I was listening to conservative talk show host Hugh Hewitt discuss the swearing in ceremony of President Barack Obama when a caller likened the experience to being the father of the bride at a wedding where he never approved of the groom. And I honestly have to say that I could not think of a more appropriate analogy than the one this man had so cleverly offered.
I am a black Republican, who also happens to be the father of a beautiful daughter. I know that one day (in the distant future) she will chose a man to be her husband; and like it or not, it is her choice, not mine. While I pray that she would choose a man whose morals and values are consistent with those we have tried to instill in both of our children, this choice is not mine to make. So what would happen if she chose to go a different direction?
Would I be angry and refuse to attend the wedding? Would I go out of my way to undermine the engagement and actually try to stop the nuptials from taking place? Would I curse her, her husband and their impending marriage? Of course not!
I love my daughter and want only the best for her. Although I may have well founded doubts about the partner she has chosen, I will pray that I am wrong. I will cling to the hope that my assessments are incorrect and that their future together will be blessed with joy and prosperity. This is because my desire to be right pales in comparison to the love I have for this most precious gift that is my only daughter.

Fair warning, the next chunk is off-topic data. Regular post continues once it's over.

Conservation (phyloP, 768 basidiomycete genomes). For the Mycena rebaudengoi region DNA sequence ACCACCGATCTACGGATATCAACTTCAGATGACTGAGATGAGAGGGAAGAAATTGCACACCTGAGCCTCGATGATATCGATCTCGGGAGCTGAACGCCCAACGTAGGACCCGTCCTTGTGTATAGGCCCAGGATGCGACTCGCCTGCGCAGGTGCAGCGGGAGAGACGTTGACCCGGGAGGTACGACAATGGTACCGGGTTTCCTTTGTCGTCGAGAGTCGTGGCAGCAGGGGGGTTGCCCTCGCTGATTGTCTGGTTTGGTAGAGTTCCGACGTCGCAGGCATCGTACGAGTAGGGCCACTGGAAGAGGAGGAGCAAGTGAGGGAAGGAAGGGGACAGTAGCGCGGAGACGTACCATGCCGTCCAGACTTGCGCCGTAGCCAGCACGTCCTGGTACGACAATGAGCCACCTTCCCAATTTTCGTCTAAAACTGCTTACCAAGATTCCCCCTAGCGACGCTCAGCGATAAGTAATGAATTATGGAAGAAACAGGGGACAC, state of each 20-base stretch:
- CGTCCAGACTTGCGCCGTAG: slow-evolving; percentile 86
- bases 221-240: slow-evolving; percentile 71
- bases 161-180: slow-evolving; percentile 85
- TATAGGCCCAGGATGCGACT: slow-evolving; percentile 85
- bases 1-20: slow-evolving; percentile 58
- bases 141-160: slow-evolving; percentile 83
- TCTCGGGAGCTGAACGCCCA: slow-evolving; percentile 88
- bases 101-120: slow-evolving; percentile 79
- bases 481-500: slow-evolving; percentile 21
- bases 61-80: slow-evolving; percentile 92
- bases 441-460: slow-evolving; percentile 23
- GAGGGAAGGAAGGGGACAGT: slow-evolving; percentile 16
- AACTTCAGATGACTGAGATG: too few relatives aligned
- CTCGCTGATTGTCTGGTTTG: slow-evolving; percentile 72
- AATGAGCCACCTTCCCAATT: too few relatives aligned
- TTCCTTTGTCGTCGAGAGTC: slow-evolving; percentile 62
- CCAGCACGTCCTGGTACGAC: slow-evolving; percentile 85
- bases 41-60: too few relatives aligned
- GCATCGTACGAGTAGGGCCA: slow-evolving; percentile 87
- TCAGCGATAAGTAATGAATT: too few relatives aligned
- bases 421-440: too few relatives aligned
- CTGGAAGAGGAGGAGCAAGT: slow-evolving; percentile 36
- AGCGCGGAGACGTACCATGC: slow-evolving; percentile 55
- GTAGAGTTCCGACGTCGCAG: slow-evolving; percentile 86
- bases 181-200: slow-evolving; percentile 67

I did not choose Barack Obama to be my President. But the choice was not mine alone. And like my daughter, I love this country, because of the many blessings it has given me. I will not wish ill to my President because the fate of those I love are intertwined with his. The leadership he provides will have a profound affect on all of us. His success is our success. His failures are our failures. This is what marriage (matrimonial or political) are all about.
While I reserve the right to maintain my skepticism and will stand at the ready to defend the ones I care about from this man whom I did not chose; I cannot ignore the significance of this day and the message that the election of the First black President sends about how far we have come as a nation. I must join in the celebration this historic day and root on my new President. I will support him as he does good and provide constructive criticism when he does wrong. But I will none-the-less give him this day and honor what it means to so many of my fellow Americans.
We are an American family. And like it or not… Barack Obama is part of our family. So, I wish him all the best!